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ARLINGTON, Va. — Eric Schaeffer, a.d. of Signature Theater and outrageously busy freelancer, is clearly in his element right now. Perhaps his next show should be titled “See Eric Run.”

Schaeffer begins this week as a guest on ABC’s “Good Morning America,” where he will lead an on-air casting call to fill the role of Barbie in the upcoming “Barbie Live in Fairytopia.” He will stage the Mattel-Clear Channel Entertainment co-production, which launches an 80-city tour beginning next spring in Columbus, Ohio.

Schaeffer will head the creative team for the one-hour show, inspired by Mattel’s March direct-to-DVD movie “Barbie Fairytopia” and five other films from the Barbie Entertainment division. Others on the team include writer and co-lyricist Susan DeLallo, composer Robbie Roth, costumer Gregg Barnes and choreographer Christopher D’Amboise.

Meanwhile, Schaeffer is putting the finishing touches on “Nevermore,” a new musical about the life of poet Edgar Allen Poe that debuts at Signature in January. He will direct the show written by Grace Barnes (“Zander’s Boat”) with music by Matt Conner. He describes it as a “sensual ride” that is “a cross between ‘Cirque du Soleil’ and a musical.”

Also next spring, Schaeffer will direct the Kennedy Center’s production of the musical “Mame,” slated for five weeks at the center’s Eisenhower Theater, starring Christine Baranski. He has recently cast Harriet Harris in the role of Vera Charles and will soon fill the part of young Patrick. Emily Skinner and Max Von Essen are also signed.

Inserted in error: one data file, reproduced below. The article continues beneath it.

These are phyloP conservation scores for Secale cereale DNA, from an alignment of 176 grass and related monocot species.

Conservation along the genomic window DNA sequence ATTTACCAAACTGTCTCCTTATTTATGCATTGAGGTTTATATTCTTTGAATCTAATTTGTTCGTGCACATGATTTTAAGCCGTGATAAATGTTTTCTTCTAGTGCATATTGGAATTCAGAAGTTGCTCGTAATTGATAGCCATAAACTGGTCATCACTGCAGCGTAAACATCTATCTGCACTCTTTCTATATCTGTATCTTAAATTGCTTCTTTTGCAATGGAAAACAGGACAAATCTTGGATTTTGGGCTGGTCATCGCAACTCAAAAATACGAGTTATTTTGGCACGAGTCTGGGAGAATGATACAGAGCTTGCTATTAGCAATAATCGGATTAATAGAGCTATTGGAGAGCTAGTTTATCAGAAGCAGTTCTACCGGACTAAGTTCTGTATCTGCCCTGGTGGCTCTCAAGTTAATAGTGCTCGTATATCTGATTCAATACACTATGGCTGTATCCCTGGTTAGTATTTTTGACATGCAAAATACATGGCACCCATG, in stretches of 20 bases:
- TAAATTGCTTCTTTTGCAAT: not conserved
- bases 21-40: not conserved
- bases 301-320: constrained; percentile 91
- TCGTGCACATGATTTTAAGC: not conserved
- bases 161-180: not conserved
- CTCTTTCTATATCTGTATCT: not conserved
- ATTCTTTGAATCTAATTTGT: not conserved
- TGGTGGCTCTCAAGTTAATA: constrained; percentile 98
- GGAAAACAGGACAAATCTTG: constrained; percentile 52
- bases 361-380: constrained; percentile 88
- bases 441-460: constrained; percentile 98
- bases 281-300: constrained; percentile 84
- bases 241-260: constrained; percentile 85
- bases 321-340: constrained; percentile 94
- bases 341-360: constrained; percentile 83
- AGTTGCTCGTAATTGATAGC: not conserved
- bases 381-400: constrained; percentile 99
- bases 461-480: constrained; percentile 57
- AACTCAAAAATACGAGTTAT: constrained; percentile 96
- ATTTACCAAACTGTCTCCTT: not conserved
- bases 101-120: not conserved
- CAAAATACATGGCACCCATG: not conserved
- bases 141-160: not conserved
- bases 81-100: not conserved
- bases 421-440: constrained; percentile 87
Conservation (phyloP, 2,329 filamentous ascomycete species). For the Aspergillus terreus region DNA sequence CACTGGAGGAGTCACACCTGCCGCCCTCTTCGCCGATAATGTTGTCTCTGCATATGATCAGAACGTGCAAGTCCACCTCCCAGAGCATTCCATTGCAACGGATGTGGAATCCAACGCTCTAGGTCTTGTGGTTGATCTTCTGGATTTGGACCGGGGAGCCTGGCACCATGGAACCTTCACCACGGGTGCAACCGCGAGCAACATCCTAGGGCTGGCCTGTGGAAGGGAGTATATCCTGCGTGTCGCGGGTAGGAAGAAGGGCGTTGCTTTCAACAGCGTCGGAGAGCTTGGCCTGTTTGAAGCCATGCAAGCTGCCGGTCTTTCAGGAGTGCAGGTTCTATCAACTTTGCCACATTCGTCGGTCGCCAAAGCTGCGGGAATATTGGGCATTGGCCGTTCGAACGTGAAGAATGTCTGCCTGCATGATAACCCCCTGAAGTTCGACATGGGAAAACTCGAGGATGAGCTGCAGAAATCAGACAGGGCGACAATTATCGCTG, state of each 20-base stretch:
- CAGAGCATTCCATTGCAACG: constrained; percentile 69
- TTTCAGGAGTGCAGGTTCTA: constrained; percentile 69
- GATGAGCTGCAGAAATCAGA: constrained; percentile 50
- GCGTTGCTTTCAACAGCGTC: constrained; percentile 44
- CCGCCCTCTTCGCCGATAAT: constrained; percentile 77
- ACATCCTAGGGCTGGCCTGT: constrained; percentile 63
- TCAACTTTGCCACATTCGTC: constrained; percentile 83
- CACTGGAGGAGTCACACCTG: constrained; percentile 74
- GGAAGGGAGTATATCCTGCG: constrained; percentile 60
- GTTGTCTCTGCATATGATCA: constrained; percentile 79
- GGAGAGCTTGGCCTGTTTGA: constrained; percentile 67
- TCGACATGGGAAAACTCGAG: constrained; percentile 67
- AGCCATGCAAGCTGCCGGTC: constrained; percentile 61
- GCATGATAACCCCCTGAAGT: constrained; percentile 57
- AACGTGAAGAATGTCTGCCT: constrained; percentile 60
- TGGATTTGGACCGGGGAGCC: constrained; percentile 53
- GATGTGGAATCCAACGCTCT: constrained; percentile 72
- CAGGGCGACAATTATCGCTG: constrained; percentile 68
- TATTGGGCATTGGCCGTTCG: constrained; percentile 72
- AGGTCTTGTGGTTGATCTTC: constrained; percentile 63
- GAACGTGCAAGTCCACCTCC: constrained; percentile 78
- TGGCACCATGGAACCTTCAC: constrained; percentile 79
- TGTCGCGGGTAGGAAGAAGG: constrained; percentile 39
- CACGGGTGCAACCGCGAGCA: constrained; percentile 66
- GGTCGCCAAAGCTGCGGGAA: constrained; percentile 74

The burst of activity comes on the heels of the 43-year-old director’s latest collaboration with Kathie Lee Gifford, a new musical called “Saving Aimee” about evangelist Aimee Semple McPherson. It had an eight-perf shakedown at the White Plains Performing Arts Center in New York state earlier this fall, featuring Carolee Carmello. Schaeffer says he is eagerly awaiting that venture’s next chapter.

No, that’s not all. Schaeffer says he’s involved in yet another freelance directorial project that is currently under wraps. His phone must never stop ringing.

Actually, it’s been ringing for 17 years, ever since a kid from tiny Fleetwood, Pa., launched a professional theater here with a friend, moonlighting from his job as art director at a local TV station. He brought with him an interest in musicals, especially dark and challenging musicals a la Stephen Sondheim. Performing out of a converted auto body shop, Schaeffer has since mounted every Sondheim musical and become a close friend of the composer’s.

Signature Theater’s popularity grew so fast that Schaeffer quit his day job to devote full attention to the facility and other opportunities. They included an invitation by John Kander and Fred Ebb to launch their 1998 musical, “Over and Over,” and groom it for Broadway. Cameron Mackintosh invited him to stage his acerbic political musical “The Fix,” one of several projects the producer had in store. More recently, he has directed the Los Angeles production of Disney’s “Snow White” and Gifford’s Off Broadway musical “Under the Bridge.”

D.C. wags have long speculated that Schaeffer would eventually succumb to the big time, but Schaeffer is having none of it. “I’m not going anywhere,” he says emphatically. “I have the best of both worlds right here.”

One of those worlds will improve dramatically next summer when Signature moves into a gleaming new building in nearby Shirlington that will house two theaters. Schaeffer heads the project along with managing director Sam Sweet, including a $7 million fund-raising effort. Its first production: Sondheim’s “Into the Woods.”

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